Students from Orot Israel College’s early education department had the privilege of visiting Zichron Yaakov and its environs. The magical trip served a dual purpose: It gave us a chance to bond while learning in a manner that will help our future students. Our first stop was Zichron’s cemetery and original street, where our talented guide told us about the first settlers in what was then a moshava (agricultural settlement), the difficulties and challenges they overcame, and the moshava’s early years. Outside the synagogue, we heard about Baron Rothschild and all that he did for Zichron and its inhabitants. We discussed the complex situation whereby the Baron’s contributions enabled the moshava to exist and develop, but his clerks made the farmers’ lives miserable. Next, we proceeded on to Ramat Hanadiv.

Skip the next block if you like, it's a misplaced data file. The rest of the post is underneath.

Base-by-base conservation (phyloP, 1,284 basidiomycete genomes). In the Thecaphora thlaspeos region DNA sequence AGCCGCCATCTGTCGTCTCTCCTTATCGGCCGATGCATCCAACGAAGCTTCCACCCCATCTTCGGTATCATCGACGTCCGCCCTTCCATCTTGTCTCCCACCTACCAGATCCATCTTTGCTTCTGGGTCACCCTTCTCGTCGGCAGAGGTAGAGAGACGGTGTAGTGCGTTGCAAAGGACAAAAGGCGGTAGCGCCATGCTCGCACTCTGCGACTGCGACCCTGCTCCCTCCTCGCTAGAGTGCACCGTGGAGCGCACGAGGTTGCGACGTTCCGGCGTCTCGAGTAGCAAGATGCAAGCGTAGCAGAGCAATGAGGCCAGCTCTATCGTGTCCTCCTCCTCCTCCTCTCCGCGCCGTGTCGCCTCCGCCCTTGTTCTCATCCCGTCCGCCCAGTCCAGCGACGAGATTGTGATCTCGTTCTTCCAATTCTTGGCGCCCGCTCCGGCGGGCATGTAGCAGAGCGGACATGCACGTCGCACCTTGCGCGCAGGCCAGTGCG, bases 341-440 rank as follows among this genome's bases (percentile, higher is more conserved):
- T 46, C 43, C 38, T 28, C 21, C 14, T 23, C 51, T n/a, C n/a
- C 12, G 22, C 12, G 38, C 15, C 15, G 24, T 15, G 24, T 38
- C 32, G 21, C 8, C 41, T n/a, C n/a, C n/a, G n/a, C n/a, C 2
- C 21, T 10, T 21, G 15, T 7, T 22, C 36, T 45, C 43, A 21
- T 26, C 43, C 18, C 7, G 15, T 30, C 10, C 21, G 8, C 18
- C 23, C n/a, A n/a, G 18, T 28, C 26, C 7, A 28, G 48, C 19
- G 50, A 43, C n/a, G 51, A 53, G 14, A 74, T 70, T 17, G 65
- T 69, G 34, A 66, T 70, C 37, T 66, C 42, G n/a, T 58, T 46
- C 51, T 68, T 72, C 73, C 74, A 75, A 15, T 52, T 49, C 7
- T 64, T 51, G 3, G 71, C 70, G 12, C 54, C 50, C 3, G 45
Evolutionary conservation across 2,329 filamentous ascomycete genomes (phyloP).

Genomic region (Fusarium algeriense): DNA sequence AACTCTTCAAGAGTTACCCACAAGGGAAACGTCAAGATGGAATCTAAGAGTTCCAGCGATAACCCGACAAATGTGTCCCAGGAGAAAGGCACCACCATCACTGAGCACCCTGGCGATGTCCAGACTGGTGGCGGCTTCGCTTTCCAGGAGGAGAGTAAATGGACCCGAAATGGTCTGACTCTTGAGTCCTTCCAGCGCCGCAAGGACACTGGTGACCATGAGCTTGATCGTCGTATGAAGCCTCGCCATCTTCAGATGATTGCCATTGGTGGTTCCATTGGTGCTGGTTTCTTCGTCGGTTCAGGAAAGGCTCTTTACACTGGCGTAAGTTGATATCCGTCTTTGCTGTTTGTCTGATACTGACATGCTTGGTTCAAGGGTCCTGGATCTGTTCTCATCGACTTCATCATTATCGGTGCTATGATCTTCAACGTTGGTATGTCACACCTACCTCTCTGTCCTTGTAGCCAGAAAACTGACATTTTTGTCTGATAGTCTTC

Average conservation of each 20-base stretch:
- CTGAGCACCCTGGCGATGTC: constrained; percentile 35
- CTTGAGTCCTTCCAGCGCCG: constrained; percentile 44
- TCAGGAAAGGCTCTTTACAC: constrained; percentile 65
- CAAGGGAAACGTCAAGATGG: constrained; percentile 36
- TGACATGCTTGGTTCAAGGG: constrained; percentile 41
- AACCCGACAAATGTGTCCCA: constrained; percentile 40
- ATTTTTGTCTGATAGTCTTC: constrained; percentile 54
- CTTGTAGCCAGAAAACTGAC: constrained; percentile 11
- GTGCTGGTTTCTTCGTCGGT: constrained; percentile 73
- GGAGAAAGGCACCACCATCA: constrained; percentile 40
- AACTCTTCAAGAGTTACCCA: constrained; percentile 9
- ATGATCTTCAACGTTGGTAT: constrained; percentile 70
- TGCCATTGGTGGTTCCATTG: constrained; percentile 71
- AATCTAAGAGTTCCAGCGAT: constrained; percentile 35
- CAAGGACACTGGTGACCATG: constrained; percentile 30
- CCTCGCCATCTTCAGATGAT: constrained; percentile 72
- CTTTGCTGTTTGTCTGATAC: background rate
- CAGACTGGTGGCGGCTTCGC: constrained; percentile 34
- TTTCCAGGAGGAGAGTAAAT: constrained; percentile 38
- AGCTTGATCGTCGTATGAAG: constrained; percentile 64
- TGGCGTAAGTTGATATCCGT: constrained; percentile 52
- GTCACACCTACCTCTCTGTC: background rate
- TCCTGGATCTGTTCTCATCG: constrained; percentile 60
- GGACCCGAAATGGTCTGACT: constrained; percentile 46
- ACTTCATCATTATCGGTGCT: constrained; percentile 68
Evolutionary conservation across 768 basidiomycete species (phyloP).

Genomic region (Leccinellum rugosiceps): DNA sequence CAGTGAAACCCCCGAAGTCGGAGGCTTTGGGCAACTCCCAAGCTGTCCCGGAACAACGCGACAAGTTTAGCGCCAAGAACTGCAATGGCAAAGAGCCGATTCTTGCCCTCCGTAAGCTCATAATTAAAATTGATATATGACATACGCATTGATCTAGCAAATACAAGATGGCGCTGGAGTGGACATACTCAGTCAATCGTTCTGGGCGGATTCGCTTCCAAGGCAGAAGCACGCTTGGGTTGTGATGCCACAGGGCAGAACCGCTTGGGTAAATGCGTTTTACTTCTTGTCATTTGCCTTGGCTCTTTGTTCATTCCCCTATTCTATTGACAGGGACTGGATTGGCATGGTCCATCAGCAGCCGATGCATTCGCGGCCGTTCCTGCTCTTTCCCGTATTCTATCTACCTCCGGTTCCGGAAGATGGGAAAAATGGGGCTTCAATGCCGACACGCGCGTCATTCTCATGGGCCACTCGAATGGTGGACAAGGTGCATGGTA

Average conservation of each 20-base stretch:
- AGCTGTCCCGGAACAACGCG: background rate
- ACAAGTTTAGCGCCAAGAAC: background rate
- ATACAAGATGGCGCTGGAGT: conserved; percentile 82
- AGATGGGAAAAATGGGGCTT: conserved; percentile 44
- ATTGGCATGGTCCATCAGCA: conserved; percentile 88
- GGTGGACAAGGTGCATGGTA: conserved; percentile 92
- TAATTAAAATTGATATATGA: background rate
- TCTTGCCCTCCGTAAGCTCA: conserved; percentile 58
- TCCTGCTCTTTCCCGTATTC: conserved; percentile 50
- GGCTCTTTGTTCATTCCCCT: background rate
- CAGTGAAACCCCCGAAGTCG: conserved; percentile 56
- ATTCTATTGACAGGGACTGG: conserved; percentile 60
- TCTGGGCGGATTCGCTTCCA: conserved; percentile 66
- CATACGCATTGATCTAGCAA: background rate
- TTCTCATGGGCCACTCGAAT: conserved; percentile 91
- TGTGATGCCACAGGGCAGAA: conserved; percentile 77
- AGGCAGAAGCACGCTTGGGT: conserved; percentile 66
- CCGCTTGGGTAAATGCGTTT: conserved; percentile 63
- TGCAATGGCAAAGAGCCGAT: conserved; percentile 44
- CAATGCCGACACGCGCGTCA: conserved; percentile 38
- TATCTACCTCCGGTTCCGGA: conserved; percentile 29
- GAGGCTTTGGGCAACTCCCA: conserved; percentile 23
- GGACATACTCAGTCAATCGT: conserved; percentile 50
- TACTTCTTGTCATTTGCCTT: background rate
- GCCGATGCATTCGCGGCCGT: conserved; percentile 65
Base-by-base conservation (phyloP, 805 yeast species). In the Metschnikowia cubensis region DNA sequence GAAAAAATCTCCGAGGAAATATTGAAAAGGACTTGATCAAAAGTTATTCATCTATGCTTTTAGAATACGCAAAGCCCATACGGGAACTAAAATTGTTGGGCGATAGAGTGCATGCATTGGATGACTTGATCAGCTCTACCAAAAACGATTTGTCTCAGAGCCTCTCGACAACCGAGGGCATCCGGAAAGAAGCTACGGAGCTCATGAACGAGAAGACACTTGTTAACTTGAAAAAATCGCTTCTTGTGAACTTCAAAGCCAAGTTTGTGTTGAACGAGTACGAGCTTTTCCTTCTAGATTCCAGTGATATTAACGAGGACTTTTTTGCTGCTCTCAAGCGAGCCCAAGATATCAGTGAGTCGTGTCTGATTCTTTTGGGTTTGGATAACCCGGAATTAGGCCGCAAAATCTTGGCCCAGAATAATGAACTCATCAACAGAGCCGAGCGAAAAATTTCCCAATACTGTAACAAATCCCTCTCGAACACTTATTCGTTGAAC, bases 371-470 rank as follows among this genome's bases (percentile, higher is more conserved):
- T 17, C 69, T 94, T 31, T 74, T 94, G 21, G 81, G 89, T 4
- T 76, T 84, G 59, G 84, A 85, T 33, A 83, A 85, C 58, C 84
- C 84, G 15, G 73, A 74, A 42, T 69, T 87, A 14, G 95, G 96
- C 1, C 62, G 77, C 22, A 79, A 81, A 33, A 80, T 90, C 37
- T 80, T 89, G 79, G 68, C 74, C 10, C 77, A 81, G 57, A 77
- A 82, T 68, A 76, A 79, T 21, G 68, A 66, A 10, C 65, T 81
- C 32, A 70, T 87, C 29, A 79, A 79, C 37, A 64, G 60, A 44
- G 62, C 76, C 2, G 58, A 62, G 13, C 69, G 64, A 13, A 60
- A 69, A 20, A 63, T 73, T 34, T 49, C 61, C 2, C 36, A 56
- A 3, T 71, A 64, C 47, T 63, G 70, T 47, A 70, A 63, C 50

When we were planning our trip, the Ramat Hanadiv staff suggested that we sign up for an activity in their educational garden. Initially, we turned down the offer, because we thought it would not be appropriate for shmitah. However, we were pleasantly surprised to discover that the Ramat Hanadiv gardens observe shmitah! Thus, we decided to book a tour that was geared for the early childhood years and that focused on observing shmitah in gardens and preschools. According to Ramat Hanadiv’s website:
“The Talmudic sages construed [the relevant psukim from Vayikra 25] to mean that during the Sabbatical Year, the Jewish people should refrain from planting. The prohibition against pruning vineyards was extended to include all activities that might significantly improve or spur the growth of plants; pruning and other maintenance jobs were permitted only if they were deemed absolutely necessary to keep plants alive. All this was geared towards a single purpose: to give the land a rest, an opportunity to renew and strengthen itself, so that it would yield new fruits for the six years following Shmitta. At Ramat Hanadiv, we are marking the Sabbatical Year in its agricultural sense as well as in social and environmental terms.”